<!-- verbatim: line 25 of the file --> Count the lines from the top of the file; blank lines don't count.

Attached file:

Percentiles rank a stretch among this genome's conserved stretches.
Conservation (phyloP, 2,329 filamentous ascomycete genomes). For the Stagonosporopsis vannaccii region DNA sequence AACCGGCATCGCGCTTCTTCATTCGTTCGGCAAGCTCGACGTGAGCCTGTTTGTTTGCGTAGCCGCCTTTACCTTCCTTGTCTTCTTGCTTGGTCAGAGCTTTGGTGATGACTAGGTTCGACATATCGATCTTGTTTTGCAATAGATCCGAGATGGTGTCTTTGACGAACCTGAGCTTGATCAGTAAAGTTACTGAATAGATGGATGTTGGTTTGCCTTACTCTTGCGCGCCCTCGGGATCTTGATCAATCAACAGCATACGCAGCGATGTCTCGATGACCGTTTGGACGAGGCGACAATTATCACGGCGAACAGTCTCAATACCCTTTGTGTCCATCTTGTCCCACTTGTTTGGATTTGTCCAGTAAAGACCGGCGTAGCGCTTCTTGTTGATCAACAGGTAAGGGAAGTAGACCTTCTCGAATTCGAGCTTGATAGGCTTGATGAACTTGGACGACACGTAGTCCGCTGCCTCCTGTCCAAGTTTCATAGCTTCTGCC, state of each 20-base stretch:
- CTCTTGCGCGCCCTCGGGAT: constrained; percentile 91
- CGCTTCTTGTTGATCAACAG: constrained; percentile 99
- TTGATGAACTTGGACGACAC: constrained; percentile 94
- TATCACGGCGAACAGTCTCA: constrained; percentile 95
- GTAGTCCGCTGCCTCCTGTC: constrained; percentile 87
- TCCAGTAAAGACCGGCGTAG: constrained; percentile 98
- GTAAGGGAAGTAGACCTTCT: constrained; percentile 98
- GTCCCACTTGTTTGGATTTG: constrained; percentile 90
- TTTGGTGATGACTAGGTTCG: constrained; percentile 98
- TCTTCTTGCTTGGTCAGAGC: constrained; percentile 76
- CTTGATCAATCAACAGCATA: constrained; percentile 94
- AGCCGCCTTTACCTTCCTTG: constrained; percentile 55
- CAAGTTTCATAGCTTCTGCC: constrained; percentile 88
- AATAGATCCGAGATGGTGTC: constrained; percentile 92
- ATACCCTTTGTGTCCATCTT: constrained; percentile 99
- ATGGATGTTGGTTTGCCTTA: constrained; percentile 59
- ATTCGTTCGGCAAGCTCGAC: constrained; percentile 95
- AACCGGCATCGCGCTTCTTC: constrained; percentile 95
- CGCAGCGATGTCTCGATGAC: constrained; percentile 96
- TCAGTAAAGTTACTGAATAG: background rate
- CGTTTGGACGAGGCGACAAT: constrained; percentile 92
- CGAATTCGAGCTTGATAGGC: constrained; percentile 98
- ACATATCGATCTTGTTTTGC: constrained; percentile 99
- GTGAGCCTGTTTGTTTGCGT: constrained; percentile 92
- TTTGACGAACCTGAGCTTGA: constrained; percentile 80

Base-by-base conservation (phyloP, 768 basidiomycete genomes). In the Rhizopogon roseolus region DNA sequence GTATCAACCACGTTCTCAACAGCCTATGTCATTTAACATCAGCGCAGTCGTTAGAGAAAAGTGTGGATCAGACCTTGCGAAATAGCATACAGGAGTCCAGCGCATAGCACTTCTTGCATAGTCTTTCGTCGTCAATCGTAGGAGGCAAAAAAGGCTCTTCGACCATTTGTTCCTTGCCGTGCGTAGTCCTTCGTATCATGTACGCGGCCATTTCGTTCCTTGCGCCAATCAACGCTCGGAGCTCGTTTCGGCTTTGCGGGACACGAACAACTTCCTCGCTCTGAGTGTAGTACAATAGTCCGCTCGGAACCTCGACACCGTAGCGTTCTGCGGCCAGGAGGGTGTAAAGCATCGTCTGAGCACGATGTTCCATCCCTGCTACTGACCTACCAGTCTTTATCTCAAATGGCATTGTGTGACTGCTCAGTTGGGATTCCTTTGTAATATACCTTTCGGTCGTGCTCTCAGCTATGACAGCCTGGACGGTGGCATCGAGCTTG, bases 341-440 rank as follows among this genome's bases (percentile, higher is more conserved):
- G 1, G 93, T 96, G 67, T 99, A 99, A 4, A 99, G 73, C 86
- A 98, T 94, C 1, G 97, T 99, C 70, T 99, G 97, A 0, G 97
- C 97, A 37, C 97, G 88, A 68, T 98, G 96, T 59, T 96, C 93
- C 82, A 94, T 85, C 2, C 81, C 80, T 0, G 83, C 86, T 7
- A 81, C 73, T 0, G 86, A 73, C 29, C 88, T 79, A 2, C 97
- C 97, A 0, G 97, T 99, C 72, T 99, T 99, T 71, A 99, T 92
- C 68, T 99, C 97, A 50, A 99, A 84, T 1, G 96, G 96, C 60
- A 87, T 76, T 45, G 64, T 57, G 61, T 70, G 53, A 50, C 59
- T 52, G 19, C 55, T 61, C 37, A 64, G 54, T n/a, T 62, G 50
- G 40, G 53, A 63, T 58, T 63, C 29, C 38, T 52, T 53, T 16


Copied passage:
- ACATATCGATCTTGTTTTGC: constrained; percentile 99